I am the Director of Digital Pathology at Kameda Medical Center in Japan and have a visiting position at Nagasaki University. I consider myself an academic pathologist and am involved daily in clinical practice, research and education.
I attended medical school and did a surgical pathology residency in Russia, and started using English while teaching medical students from India. I obtained my Ph.D. from the Atomic Bomb Disease Institute in Nagasaki, where I became interested in thyroid disease. I then moved to Bangkok and was involved in establishing a thyroid pathology group for Asian doctors interested in thyroid pathology so they would have a voice on an international scale. Three years ago I moved to Japan to develop digital pathology in our multi-hospital network.
Why did you become a pathologist?
This was entirely due to a Russian professor who kept an eye on me and guided me from my undergraduate years.
What do you like most about being a pathologist?
I like the intellectual challenge and the breadth of surgical pathology. I like the need to stay updated, that I affect clinical decisions and that I drive the research.
What is special about your subspecialty?
Thyroid pathology is a relatively narrow field. Since thyroid specimens are rather uncommon, many general pathologists lack confidence in them. My other interest, digital pathology, helps me connect remotely and be more productive. For over 2 years in Japan, I have not even used a microscope, just a screen and a mouse, and feel happy with that. I also enjoy the artificial intelligence aspects of digital pathology, which are quite challenging.
How does your typical day go?
To balance clinical practice, education and research, I need to plan my days in advance to make sure nothing gets left behind. I tend to work better during the night, which works well with PathologyOutlines because of the time difference.
What is the most memorable experience you’ve had at work?
Although almost every week is memorable, some incidents stand out. In Russia, I was in charge of a small hospital when a deceased patient disappeared. I did my best to think rationally about where the body could be, and checked all the rooms and windows, with no answers. After two days, I learned that relatives came during the night and took the body for the funeral. Another time, my assistant cut his finger during an HIV autopsy. We quickly did research to learn what to do (start prophylactic treatment). It turned out fine but was very stressful. The most difficult times involved pediatric autopsies. Many parents were determined to blame the treating physicians, regardless of the underlying patient diseases, and dealing with them was difficult for me.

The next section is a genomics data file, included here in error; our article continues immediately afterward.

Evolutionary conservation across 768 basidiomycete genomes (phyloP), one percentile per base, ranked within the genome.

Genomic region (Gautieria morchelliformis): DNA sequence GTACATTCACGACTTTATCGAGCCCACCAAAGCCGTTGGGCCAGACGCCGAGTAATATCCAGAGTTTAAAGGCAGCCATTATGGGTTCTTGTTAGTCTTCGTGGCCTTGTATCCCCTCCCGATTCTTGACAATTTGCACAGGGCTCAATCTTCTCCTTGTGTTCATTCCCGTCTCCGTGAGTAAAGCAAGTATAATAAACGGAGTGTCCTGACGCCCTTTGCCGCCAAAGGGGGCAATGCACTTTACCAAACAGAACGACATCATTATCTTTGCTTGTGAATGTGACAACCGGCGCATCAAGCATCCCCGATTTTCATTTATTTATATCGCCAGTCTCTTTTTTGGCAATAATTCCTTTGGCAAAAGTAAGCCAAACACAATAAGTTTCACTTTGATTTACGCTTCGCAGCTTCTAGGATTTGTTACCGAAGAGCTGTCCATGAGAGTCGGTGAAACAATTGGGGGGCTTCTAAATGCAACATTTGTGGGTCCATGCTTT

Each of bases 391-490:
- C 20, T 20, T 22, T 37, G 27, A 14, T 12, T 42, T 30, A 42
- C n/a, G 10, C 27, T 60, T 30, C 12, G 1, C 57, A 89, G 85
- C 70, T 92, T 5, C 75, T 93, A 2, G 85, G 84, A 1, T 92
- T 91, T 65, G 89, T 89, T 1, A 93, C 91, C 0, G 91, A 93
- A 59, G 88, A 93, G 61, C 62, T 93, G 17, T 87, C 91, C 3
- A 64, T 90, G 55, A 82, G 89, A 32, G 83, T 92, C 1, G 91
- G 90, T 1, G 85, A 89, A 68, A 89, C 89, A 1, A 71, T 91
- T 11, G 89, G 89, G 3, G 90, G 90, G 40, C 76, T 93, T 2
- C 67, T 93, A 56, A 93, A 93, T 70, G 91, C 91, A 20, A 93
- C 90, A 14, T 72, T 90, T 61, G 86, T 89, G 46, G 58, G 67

Regarding academia, it is always exciting to come up with ideas in the middle of the night, develop them into a project, share them with others, get support and ultimately confirmation of my ideas and a publication.
What most surprised you about being a pathologist?
I have been in this field since I was 19 visiting the pathology department, so there were few surprises. However, I do find surprising the enormous amount of new information that gets published. Just to update the Recommended Books page at PathologyOutlines.com requires that I screen 10,000 publications that appear annually just for thyroid disease.
Could you say a few words about your association with PathologyOutlines?
I first emailed Nat in 2008 and he kept responding; he is very approachable and easy to communicate with. At the time it was not related to being an author, but I kept track of how the website was developing. I noticed the increasing traffic and decided now was the time to become part of it. I was then in Thailand, and started actively writing, and put a lot of time into each topic.
Did you know that the Thyroid chapter was the first chapter written on PathologyOutlines.com? As the Thyroid chapter Editor, it is an honor and profound responsibility to maintain it to the highest standards. I want all users to be confident with its content so I review carefully its information and images. Based on my background, I am very particular about image quality, and this has spread to the entire website.
I actively promote the website in Asia, where many pathologists have limited access to journals or other publications. I am pleased to be the first Editorial Board member from outside North America.
Click here to stay connected with Dr. Bychkov on LinkedIn.